I am writing this post for me. I need this advice. It might sound like I’m preaching to you, but in reality, I am preaching to me. If it helps you, that’s just a humbling benefit. If it resonates with you, I would love it if you commented below. When I say this series of paintings is changing me, this is the kind of thing I am referring to. Am I quitting social media and selling my cell phone? No. So what does this look like for me? It has taken discipline for me to just slow down and make a decision about that. I have been talking about it for months. So here goes: I have decided to create no-cell phone spaces my day, both during my workday (it turns out an endless source of inspiration is really stifling to my creativity), during scheduled alone time, and at times when I am mindfully spending time with friends and family. Lots of people are doing something like this. I would love to hear if you have limited your usage of digital devices and what has worked for you!
After all of that, here are the two paintings I came up with to reflect the concept of isolation/loneliness (beautifully and painfully cried out in Psalm 88) and restored intimacy.
My companions have become darkness
Acrylic ink and gold foil on canvas
The light shines in the darkness
Acrylic ink, acrylic, gold sumi, and gold foil on canvas
Psalm 88 (ESV)
O Lord, God of my salvation,
I cry out day and night before you.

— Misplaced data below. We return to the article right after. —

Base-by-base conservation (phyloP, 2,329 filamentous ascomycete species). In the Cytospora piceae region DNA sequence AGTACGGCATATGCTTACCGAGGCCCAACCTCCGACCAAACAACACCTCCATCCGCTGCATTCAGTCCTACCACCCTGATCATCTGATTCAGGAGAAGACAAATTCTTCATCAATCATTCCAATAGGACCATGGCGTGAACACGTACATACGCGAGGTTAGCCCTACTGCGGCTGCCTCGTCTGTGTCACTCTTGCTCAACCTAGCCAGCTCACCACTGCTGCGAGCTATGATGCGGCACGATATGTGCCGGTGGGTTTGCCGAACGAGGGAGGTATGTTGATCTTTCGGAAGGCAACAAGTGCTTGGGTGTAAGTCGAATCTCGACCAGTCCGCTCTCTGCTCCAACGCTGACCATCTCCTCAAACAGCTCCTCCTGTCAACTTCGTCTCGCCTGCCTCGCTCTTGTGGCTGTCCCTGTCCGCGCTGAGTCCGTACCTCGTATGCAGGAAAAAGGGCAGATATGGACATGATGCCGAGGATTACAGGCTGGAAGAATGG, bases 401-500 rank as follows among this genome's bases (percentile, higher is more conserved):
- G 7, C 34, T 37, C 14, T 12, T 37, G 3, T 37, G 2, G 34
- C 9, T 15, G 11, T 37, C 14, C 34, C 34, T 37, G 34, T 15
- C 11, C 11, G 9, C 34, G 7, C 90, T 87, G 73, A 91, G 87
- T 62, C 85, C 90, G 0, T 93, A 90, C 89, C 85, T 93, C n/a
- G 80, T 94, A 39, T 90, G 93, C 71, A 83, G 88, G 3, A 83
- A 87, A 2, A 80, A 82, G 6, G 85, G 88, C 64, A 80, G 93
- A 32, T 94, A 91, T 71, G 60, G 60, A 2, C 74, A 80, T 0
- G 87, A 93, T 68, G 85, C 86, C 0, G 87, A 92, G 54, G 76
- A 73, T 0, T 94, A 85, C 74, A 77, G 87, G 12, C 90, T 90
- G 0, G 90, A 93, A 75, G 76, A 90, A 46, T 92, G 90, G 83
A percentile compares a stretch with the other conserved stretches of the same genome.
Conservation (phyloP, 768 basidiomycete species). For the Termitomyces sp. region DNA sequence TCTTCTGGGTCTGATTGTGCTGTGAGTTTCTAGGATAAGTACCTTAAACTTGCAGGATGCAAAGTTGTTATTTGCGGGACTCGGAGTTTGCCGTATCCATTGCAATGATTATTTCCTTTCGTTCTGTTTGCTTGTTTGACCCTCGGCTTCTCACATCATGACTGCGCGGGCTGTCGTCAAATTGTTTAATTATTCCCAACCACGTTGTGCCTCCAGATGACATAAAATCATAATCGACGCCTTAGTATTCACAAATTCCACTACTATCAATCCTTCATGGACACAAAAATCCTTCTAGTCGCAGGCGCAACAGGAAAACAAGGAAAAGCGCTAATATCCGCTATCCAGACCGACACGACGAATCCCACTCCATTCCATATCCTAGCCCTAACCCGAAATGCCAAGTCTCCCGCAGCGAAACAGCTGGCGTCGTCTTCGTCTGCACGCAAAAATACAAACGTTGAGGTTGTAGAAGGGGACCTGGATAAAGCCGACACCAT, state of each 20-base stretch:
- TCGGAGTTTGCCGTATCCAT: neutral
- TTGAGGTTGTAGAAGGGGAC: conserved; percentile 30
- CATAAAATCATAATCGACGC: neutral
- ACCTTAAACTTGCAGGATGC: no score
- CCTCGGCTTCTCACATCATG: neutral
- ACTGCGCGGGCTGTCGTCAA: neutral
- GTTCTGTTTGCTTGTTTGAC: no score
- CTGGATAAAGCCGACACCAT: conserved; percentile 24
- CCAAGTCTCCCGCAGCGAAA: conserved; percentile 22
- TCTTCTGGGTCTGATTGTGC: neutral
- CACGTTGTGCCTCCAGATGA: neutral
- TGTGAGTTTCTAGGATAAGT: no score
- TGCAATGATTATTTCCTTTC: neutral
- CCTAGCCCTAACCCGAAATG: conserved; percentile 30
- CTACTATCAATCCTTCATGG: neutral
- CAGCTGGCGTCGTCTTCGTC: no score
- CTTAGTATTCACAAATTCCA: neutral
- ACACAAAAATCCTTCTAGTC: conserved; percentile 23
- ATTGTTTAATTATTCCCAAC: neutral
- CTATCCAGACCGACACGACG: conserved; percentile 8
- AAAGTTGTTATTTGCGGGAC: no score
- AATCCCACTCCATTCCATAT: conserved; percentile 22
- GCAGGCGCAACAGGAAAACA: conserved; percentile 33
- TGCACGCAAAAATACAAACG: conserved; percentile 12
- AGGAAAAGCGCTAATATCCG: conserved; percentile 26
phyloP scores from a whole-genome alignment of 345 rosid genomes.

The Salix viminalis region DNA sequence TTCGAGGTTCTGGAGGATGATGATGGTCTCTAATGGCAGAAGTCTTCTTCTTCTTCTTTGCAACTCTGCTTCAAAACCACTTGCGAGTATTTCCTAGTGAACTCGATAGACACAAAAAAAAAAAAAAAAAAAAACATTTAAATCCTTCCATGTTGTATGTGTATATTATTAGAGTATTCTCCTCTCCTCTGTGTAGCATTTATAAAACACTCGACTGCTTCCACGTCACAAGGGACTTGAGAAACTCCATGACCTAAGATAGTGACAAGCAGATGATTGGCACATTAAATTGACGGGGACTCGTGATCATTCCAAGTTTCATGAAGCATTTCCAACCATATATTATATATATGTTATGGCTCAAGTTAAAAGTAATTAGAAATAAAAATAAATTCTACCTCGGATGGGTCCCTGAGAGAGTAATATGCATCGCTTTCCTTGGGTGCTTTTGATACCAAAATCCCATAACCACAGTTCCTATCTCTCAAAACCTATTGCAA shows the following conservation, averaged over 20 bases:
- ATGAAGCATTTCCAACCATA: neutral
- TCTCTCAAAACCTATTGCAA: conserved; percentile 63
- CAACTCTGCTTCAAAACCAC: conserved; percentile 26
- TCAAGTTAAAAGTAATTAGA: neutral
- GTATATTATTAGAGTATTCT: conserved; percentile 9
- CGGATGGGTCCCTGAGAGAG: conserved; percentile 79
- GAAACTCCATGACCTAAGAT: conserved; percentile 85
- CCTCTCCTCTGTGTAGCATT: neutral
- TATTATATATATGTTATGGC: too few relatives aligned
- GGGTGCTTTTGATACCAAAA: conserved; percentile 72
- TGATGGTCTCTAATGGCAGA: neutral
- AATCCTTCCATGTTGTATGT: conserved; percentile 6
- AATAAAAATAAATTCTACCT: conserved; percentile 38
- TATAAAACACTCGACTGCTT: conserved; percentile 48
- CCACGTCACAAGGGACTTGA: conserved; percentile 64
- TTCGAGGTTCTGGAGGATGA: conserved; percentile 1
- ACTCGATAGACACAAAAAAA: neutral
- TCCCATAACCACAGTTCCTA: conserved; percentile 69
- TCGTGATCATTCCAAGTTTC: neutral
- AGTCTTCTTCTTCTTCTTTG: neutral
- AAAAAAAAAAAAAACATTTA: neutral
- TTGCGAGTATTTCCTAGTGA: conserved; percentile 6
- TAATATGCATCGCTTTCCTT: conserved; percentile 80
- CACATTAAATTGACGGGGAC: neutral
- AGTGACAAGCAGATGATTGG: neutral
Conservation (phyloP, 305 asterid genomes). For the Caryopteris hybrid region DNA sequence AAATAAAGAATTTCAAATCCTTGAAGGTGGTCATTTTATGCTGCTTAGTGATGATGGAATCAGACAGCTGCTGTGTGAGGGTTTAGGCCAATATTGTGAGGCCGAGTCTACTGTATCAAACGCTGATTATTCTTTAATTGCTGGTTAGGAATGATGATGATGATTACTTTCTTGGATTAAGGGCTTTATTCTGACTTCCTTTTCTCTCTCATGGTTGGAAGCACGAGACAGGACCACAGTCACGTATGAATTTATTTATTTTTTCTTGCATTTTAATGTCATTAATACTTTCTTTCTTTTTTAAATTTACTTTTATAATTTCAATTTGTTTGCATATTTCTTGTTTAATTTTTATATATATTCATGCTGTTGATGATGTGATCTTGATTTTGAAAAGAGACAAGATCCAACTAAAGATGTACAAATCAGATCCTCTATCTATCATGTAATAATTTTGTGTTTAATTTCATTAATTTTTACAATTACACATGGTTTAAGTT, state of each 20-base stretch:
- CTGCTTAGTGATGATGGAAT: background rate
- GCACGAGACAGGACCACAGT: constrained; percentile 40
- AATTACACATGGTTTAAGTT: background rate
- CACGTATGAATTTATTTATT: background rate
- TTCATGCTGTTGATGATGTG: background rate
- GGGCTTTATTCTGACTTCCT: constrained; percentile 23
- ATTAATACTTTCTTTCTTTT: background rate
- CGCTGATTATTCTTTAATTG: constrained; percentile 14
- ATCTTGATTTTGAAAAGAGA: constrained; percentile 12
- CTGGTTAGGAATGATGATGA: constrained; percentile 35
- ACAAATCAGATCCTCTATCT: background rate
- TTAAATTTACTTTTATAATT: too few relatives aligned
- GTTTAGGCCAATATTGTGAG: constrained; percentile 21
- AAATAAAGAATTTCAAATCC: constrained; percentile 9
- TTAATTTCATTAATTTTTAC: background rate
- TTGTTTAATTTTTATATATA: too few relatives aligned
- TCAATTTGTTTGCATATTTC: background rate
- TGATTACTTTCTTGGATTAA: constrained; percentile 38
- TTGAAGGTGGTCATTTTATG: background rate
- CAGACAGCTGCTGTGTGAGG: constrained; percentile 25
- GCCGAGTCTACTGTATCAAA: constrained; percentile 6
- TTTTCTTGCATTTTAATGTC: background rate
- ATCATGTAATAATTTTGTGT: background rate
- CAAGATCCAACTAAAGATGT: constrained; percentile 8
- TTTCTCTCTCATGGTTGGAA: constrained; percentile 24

Let my prayer come before you;
incline your ear to my cry!
For my soul is full of troubles,
and my life draws near to Sheol.
I am counted among those who go down to the pit;
I am a man who has no strength,
like one set loose among the dead,
like the slain that lie in the grave,
like those whom you remember no more,
for they are cut off from your hand.
You have put me in the depths of the pit,
in the regions dark and deep.
Your wrath lies heavy upon me,
and you overwhelm me with all your waves.
You have caused my companions to shun me;
you have made me a horror to them.
I am shut in so that I cannot escape;
my eye grows dim through sorrow.
Every day I call upon you, O Lord;
I spread out my hands to you.
Do you work wonders for the dead?
Do the departed rise up to praise you?
Is your steadfast love declared in the grave,
or your faithfulness in Abaddon?
Are your wonders known in the darkness,
or your righteousness in the land of forgetfulness?
But I, O Lord, cry to you;
In the morning my prayer comes before you.
O Lord, why do you cast my soul away?
Why do you hide your face from me?
Afflicted and close to death from my youth up,
I suffer your terrors; I am helpless.
Your wrath has swept over me;
your dreadful assaults destroy me.
They surround me like a flood all day long;
they close in on me together.
You have caused my beloved and my friend to shun me;
my companions have become darkness.